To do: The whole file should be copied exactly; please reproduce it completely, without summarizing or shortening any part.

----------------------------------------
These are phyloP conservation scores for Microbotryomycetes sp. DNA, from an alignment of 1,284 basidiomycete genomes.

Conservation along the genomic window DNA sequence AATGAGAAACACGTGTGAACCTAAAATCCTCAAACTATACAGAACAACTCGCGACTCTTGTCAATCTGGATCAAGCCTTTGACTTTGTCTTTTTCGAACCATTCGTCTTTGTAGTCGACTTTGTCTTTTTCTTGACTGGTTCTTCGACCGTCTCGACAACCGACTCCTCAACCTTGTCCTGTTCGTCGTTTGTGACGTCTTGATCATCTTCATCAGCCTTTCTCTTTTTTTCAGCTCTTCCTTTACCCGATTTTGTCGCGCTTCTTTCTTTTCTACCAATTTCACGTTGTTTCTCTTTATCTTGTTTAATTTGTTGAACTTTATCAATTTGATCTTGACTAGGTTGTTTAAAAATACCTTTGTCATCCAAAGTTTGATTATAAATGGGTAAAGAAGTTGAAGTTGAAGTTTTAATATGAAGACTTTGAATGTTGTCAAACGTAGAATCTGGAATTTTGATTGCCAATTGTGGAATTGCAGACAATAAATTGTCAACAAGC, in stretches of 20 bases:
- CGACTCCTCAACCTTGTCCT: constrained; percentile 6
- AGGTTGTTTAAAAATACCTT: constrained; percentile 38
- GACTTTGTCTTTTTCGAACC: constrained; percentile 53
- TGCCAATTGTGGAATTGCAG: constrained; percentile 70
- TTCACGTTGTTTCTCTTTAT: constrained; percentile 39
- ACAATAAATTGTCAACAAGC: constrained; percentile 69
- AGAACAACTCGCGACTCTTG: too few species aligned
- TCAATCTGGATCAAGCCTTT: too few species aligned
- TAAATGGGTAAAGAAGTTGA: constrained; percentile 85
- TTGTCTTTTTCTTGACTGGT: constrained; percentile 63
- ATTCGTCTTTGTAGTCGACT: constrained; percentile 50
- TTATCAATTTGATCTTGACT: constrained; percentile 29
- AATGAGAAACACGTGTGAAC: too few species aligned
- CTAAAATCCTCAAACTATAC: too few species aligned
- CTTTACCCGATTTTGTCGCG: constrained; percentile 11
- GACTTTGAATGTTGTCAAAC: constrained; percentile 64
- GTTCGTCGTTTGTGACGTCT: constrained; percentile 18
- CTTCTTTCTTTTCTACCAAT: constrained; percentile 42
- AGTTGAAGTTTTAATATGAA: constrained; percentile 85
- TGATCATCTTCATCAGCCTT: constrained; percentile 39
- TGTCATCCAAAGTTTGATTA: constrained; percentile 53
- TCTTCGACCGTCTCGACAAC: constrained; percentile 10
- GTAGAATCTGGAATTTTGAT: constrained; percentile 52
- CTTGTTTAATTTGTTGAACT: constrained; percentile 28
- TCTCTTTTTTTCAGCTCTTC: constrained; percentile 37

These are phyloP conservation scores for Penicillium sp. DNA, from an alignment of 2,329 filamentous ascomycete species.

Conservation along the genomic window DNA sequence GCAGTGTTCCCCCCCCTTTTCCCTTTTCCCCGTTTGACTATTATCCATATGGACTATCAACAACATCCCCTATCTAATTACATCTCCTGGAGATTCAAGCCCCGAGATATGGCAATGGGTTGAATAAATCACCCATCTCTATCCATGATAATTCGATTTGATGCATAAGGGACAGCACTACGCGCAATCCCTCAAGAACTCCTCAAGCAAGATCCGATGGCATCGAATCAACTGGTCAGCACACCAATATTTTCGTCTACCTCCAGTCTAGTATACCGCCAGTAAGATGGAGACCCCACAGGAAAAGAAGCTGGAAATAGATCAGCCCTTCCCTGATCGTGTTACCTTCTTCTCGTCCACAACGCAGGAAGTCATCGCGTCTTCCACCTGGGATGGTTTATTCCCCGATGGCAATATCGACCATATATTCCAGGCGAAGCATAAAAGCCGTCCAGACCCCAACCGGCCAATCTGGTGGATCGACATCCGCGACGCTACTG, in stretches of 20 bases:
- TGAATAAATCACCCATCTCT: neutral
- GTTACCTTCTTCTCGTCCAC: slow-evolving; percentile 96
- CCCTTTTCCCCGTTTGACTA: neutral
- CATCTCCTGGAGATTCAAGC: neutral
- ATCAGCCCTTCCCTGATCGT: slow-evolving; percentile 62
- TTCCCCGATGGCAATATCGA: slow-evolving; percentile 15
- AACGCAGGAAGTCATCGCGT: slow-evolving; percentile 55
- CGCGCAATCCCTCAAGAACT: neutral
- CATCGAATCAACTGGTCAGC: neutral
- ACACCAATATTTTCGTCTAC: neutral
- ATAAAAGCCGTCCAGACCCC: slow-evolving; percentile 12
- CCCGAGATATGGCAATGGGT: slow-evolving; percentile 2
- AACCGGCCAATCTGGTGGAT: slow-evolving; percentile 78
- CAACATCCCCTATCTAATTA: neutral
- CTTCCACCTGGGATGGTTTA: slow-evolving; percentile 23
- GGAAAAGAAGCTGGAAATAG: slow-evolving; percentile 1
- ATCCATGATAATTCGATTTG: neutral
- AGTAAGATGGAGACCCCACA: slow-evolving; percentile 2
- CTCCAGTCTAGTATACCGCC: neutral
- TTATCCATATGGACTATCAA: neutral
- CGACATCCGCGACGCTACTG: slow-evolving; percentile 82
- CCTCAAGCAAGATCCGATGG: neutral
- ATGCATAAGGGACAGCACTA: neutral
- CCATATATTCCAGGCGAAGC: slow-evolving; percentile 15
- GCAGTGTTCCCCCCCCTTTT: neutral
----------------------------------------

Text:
These are phyloP conservation scores for Microbotryomycetes sp. DNA, from an alignment of 1,284 basidiomycete genomes.

Conservation along the genomic window DNA sequence AATGAGAAACACGTGTGAACCTAAAATCCTCAAACTATACAGAACAACTCGCGACTCTTGTCAATCTGGATCAAGCCTTTGACTTTGTCTTTTTCGAACCATTCGTCTTTGTAGTCGACTTTGTCTTTTTCTTGACTGGTTCTTCGACCGTCTCGACAACCGACTCCTCAACCTTGTCCTGTTCGTCGTTTGTGACGTCTTGATCATCTTCATCAGCCTTTCTCTTTTTTTCAGCTCTTCCTTTACCCGATTTTGTCGCGCTTCTTTCTTTTCTACCAATTTCACGTTGTTTCTCTTTATCTTGTTTAATTTGTTGAACTTTATCAATTTGATCTTGACTAGGTTGTTTAAAAATACCTTTGTCATCCAAAGTTTGATTATAAATGGGTAAAGAAGTTGAAGTTGAAGTTTTAATATGAAGACTTTGAATGTTGTCAAACGTAGAATCTGGAATTTTGATTGCCAATTGTGGAATTGCAGACAATAAATTGTCAACAAGC, in stretches of 20 bases:
- CGACTCCTCAACCTTGTCCT: constrained; percentile 6
- AGGTTGTTTAAAAATACCTT: constrained; percentile 38
- GACTTTGTCTTTTTCGAACC: constrained; percentile 53
- TGCCAATTGTGGAATTGCAG: constrained; percentile 70
- TTCACGTTGTTTCTCTTTAT: constrained; percentile 39
- ACAATAAATTGTCAACAAGC: constrained; percentile 69
- AGAACAACTCGCGACTCTTG: too few species aligned
- TCAATCTGGATCAAGCCTTT: too few species aligned
- TAAATGGGTAAAGAAGTTGA: constrained; percentile 85
- TTGTCTTTTTCTTGACTGGT: constrained; percentile 63
- ATTCGTCTTTGTAGTCGACT: constrained; percentile 50
- TTATCAATTTGATCTTGACT: constrained; percentile 29
- AATGAGAAACACGTGTGAAC: too few species aligned
- CTAAAATCCTCAAACTATAC: too few species aligned
- CTTTACCCGATTTTGTCGCG: constrained; percentile 11
- GACTTTGAATGTTGTCAAAC: constrained; percentile 64
- GTTCGTCGTTTGTGACGTCT: constrained; percentile 18
- CTTCTTTCTTTTCTACCAAT: constrained; percentile 42
- AGTTGAAGTTTTAATATGAA: constrained; percentile 85
- TGATCATCTTCATCAGCCTT: constrained; percentile 39
- TGTCATCCAAAGTTTGATTA: constrained; percentile 53
- TCTTCGACCGTCTCGACAAC: constrained; percentile 10
- GTAGAATCTGGAATTTTGAT: constrained; percentile 52
- CTTGTTTAATTTGTTGAACT: constrained; percentile 28
- TCTCTTTTTTTCAGCTCTTC: constrained; percentile 37

These are phyloP conservation scores for Penicillium sp. DNA, from an alignment of 2,329 filamentous ascomycete species.

Conservation along the genomic window DNA sequence GCAGTGTTCCCCCCCCTTTTCCCTTTTCCCCGTTTGACTATTATCCATATGGACTATCAACAACATCCCCTATCTAATTACATCTCCTGGAGATTCAAGCCCCGAGATATGGCAATGGGTTGAATAAATCACCCATCTCTATCCATGATAATTCGATTTGATGCATAAGGGACAGCACTACGCGCAATCCCTCAAGAACTCCTCAAGCAAGATCCGATGGCATCGAATCAACTGGTCAGCACACCAATATTTTCGTCTACCTCCAGTCTAGTATACCGCCAGTAAGATGGAGACCCCACAGGAAAAGAAGCTGGAAATAGATCAGCCCTTCCCTGATCGTGTTACCTTCTTCTCGTCCACAACGCAGGAAGTCATCGCGTCTTCCACCTGGGATGGTTTATTCCCCGATGGCAATATCGACCATATATTCCAGGCGAAGCATAAAAGCCGTCCAGACCCCAACCGGCCAATCTGGTGGATCGACATCCGCGACGCTACTG, in stretches of 20 bases:
- TGAATAAATCACCCATCTCT: neutral
- GTTACCTTCTTCTCGTCCAC: slow-evolving; percentile 96
- CCCTTTTCCCCGTTTGACTA: neutral
- CATCTCCTGGAGATTCAAGC: neutral
- ATCAGCCCTTCCCTGATCGT: slow-evolving; percentile 62
- TTCCCCGATGGCAATATCGA: slow-evolving; percentile 15
- AACGCAGGAAGTCATCGCGT: slow-evolving; percentile 55
- CGCGCAATCCCTCAAGAACT: neutral
- CATCGAATCAACTGGTCAGC: neutral
- ACACCAATATTTTCGTCTAC: neutral
- ATAAAAGCCGTCCAGACCCC: slow-evolving; percentile 12
- CCCGAGATATGGCAATGGGT: slow-evolving; percentile 2
- AACCGGCCAATCTGGTGGAT: slow-evolving; percentile 78
- CAACATCCCCTATCTAATTA: neutral
- CTTCCACCTGGGATGGTTTA: slow-evolving; percentile 23
- GGAAAAGAAGCTGGAAATAG: slow-evolving; percentile 1
- ATCCATGATAATTCGATTTG: neutral
- AGTAAGATGGAGACCCCACA: slow-evolving; percentile 2
- CTCCAGTCTAGTATACCGCC: neutral
- TTATCCATATGGACTATCAA: neutral
- CGACATCCGCGACGCTACTG: slow-evolving; percentile 82
- CCTCAAGCAAGATCCGATGG: neutral
- ATGCATAAGGGACAGCACTA: neutral
- CCATATATTCCAGGCGAAGC: slow-evolving; percentile 15
- GCAGTGTTCCCCCCCCTTTT: neutral